The notion of FTE is based on a number of assumptions, which are often questioned when the issue is raised.
In the first instance, it is important to establish that what is provided through ODL is of equivalent quality to what is available in a conventional education institution. In many countries, public opinion tends to disparage alternative forms of provision as inferior to the formal education system. In such circumstances, it is necessary for providers to establish that the courses they offer through ODL are of a comparable standard and level to those provided through conventional methods. This may be done by submitting to assessment and validation procedures administered by national qualifications authorities.
A second major issue in establishing FTE is equivalent quantity of the education provided. For the most part, earners work through an ODL course on their own, which means that the number of hours they devote to such study may not be recognised. When this is compared to the number of hours that school-based students spend in the classroom, it is easy to jump to the conclusion that ODL students do not have to work as hard. However, if ODL learners were to keep a detailed record of the time required to complete their studies, in many cases this would exceed the total number of hours that full-time learners are occupied both in and out of class.
Finally, the issue of whether ODL provides an equivalent experience to institution-based education has also been raised. Some authors have argued that studying at a distance is “deficient in social and cultural learning” and thus cannot be classified as true education (Escotet 1980a, as cited in Rumble 1986, page 74). While it is true that ODL learners may not be able to take part in the range of extra-curricular activities that many full-time students take part in, it is unclear how other aspects of social and cultural learning are impaired by not being on campus.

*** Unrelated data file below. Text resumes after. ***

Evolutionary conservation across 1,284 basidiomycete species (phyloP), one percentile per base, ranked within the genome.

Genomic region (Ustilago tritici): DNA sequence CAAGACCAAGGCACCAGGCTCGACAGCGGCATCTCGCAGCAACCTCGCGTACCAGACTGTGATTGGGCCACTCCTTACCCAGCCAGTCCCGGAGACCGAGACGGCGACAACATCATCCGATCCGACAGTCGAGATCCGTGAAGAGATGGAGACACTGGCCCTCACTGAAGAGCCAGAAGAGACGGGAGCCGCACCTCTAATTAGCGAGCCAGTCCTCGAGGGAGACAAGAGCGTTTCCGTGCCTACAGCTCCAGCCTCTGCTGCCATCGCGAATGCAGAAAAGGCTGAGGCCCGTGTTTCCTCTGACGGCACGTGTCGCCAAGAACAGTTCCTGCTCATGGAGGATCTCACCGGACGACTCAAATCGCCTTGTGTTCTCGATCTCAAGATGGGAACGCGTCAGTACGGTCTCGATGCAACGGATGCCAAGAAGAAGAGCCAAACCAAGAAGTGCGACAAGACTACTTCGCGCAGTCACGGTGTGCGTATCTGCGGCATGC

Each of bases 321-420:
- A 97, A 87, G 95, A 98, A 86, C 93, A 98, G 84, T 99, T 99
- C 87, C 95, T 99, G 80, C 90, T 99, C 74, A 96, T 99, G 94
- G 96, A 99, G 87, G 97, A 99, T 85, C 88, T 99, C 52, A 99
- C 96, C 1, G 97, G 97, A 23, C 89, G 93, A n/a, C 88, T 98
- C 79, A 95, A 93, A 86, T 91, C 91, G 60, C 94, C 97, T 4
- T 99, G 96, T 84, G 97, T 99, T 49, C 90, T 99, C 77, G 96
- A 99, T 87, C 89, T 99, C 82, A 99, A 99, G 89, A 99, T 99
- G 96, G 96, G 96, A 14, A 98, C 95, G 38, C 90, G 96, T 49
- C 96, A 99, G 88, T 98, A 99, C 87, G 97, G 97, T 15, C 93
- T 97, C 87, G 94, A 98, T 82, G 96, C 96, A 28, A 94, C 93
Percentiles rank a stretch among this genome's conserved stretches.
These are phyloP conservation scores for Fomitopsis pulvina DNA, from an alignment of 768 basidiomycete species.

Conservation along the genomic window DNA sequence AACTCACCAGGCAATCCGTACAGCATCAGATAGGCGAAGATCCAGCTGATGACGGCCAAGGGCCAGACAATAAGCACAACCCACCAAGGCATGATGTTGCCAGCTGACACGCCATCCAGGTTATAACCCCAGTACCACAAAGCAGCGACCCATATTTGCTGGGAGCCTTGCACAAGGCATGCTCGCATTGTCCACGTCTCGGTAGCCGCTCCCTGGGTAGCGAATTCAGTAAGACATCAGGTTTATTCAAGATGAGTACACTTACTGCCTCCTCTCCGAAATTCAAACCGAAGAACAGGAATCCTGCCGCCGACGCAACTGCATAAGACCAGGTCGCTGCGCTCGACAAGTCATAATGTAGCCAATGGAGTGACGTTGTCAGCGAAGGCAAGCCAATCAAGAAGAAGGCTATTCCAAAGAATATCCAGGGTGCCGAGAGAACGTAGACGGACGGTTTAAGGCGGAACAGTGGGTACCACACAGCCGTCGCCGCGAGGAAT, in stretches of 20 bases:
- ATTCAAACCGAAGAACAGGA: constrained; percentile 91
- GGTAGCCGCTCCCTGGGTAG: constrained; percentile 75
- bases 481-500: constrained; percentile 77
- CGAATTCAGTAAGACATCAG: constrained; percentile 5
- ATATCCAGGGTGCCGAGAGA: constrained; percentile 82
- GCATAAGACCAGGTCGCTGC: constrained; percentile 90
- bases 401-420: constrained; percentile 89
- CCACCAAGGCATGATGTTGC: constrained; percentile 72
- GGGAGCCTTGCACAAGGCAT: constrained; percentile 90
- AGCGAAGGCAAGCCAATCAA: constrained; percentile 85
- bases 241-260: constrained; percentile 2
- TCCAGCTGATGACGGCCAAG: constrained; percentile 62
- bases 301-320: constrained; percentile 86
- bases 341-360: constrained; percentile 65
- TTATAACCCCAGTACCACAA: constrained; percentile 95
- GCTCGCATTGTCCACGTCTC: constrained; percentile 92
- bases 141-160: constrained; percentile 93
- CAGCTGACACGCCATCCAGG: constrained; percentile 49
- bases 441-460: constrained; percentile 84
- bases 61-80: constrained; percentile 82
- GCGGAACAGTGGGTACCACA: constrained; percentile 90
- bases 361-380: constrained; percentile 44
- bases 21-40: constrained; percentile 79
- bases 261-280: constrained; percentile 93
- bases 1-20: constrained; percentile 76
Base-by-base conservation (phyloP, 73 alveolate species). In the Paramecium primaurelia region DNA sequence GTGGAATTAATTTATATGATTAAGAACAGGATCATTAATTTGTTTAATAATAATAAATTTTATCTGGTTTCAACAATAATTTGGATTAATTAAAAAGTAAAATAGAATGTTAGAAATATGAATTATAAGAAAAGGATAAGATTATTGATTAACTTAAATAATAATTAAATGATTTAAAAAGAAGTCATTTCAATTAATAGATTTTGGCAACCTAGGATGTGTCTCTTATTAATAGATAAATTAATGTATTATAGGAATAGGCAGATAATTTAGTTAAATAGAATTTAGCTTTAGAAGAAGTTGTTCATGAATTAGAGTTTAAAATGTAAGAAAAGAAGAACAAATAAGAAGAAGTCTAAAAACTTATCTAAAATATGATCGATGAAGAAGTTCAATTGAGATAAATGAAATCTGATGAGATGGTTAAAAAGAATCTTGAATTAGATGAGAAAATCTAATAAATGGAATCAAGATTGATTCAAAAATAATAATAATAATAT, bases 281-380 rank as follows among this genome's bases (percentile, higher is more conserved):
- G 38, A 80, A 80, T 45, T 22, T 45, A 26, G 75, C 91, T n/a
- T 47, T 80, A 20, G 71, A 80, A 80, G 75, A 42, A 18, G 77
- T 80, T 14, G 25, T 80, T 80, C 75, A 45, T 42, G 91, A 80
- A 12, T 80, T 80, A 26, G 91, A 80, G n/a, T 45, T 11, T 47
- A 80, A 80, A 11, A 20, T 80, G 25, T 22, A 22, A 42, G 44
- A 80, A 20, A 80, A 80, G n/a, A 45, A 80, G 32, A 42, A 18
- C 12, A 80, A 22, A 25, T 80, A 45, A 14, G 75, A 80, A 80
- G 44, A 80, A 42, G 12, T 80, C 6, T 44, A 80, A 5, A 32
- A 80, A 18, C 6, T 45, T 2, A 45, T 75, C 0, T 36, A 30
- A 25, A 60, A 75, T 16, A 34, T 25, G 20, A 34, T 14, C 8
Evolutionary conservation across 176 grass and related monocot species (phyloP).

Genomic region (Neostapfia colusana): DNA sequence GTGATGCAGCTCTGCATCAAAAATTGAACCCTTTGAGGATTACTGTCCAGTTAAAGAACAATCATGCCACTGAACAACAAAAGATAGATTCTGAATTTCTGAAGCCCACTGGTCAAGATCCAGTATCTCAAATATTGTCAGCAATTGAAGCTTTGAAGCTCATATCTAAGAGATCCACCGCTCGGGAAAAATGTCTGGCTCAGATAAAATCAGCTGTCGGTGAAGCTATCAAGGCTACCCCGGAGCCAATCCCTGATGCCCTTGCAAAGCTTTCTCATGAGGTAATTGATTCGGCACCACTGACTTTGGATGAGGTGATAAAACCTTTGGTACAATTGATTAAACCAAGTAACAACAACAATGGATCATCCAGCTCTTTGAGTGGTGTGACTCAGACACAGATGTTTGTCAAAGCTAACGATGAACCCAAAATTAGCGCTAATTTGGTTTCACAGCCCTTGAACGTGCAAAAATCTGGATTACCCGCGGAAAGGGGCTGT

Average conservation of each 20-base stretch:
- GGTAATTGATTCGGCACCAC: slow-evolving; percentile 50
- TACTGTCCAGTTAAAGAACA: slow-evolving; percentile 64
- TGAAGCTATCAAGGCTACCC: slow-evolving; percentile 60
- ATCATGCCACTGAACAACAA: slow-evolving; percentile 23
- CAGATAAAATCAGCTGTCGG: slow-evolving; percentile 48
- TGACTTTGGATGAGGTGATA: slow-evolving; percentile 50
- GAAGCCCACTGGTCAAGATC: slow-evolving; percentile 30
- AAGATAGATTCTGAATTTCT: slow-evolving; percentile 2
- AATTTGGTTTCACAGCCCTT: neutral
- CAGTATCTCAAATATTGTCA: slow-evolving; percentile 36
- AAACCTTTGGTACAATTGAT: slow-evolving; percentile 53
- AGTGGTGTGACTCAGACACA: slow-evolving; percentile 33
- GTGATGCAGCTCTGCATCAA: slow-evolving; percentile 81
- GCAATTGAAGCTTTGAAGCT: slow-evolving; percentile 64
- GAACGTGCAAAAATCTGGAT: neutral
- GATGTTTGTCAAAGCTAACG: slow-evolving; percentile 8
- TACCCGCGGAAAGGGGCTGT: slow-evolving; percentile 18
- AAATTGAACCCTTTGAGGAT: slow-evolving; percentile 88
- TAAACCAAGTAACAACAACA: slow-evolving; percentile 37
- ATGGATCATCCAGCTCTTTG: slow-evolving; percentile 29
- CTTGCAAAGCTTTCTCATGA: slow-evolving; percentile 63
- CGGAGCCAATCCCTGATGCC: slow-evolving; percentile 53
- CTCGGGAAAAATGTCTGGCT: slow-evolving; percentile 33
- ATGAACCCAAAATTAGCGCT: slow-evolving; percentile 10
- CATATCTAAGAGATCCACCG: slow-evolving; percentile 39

Measures of FTE can be based upon:
- Inputs – This refers to everything that is provided to students during the course of their study. In conventional education, inputs include classroom teaching, textbooks, laboratory experiments, access to library and computer facilities, etc. In an ODL system, inputs come primarily in the form of courseware (print-based materials, as well as those in other media), tutorials (whether face-to-face or ICT-mediated) and tutor-marked assignments (where these do not form part of the assessment procedures).
- Outputs – Performance in examinations is usually taken as the main indicator of the output of an education system, though this is admittedly a rather crude measure. Nevertheless, in some countries, students from both the formal education system and open schools sit for exactly the same examinations, and these provide a convenient measure for comparison.
- Combination of Inputs and Ouputs – Such measures take into account both what is provided to registered students and what impact the experience has on their performance in terms of knowledge and skills.